Here we have an EB-3 from 1972 in the classic Cherry finish that we all know and love. This piece was played and loved by its previous owners, who gave it plenty of dents and scuffs along with freeing it from its bridge cover. Aside from that, the bass is all original and is in great playing shape. Keeping true to its appeal, it does play a lot like a regular guitar, and feels that way too, making this a great bass for any guitar player who needs to provide some low end from time to time. The sounds are very nice, with a great penchant for distorted and dirty tones. The varitone switch gives you four options: bridge and neck, bridge only, neck only, and neck with a “choke” which adds a bit more brightness. Both pick-ups together is probably the nicest sound from this bass, with plenty of warmth and character. Aside from being a bit road worn, this bass is a fine instrument and a perfect addition to any bassists arsenal. Ships in a gig-bag.
A Brief History from our Tech Writer
Gibson is a company never heavily associated with bass guitars, leaving the lion’s share of that market to Fender, who kept it for many years. But for some, Gibson basses where the way, and one in particular, the EB-3, popped up in the hands of some serious rock royalty. The EB-3 is was an offshoot of the EB-0, which dawned the SG shape in 1961. The EB-3 was Gibson’s first 2 pick-up bass, and it is not known for sure if it was a response to Fender’s recently released Jazz Bass, but if you take it from Jack Bruce (and you bloody well should!) it didn’t sound anything like a Fender. This is no surprise either; with a 30.5” scale length, 2 humbuckers, and a hefty all-mahogany neck and body, the EB-3 might as well have been from a different planet than the Jazz Bass. And the Cream bassist wasn’t the only one slinging one of these beasts; others like Bill Wyman of The Rolling Stones, Andy Fraser of Free, and Pete Quaife of The Kinks were seen with EB-3s among others over the years. Though the EB-3 would be discontinued in 1979, it would see a sort of spiritual revival in Gibson’s SG Bass for limited periods in the mid 2010s.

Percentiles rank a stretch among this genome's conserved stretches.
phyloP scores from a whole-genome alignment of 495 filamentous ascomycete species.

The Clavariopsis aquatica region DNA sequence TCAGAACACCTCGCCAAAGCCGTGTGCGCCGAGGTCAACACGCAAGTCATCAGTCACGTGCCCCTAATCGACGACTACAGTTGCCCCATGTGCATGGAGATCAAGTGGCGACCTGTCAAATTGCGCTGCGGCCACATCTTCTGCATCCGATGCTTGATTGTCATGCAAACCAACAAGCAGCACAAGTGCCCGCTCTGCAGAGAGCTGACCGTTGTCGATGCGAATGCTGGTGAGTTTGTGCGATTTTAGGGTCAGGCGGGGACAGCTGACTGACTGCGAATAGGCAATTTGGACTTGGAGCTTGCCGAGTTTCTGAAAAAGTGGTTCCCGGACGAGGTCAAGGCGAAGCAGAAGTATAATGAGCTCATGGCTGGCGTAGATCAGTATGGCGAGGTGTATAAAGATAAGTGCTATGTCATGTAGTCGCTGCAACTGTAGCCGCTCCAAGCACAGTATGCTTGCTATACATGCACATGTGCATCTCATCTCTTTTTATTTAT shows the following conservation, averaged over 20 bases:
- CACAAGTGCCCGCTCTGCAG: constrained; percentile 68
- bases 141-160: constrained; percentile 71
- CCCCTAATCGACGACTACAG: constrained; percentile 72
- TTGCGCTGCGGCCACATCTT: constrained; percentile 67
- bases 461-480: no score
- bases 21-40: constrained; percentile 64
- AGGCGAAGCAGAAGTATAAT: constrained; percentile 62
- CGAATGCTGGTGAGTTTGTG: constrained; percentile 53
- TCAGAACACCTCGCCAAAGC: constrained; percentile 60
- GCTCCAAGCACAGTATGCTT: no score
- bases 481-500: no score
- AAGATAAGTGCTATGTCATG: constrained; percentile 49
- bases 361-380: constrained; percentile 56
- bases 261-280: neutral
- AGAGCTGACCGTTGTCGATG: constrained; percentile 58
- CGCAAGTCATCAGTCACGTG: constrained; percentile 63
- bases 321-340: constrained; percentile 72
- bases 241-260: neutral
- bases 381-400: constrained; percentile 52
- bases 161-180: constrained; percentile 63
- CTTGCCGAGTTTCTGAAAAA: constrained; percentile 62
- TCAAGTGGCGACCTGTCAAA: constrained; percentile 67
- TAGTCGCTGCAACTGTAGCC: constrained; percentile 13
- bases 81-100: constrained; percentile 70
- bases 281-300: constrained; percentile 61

Weight: 9 lbs.6 oz.
Nut Width: 1 ⅝”
6.5/10 (good condition) 1972 Made in the USA
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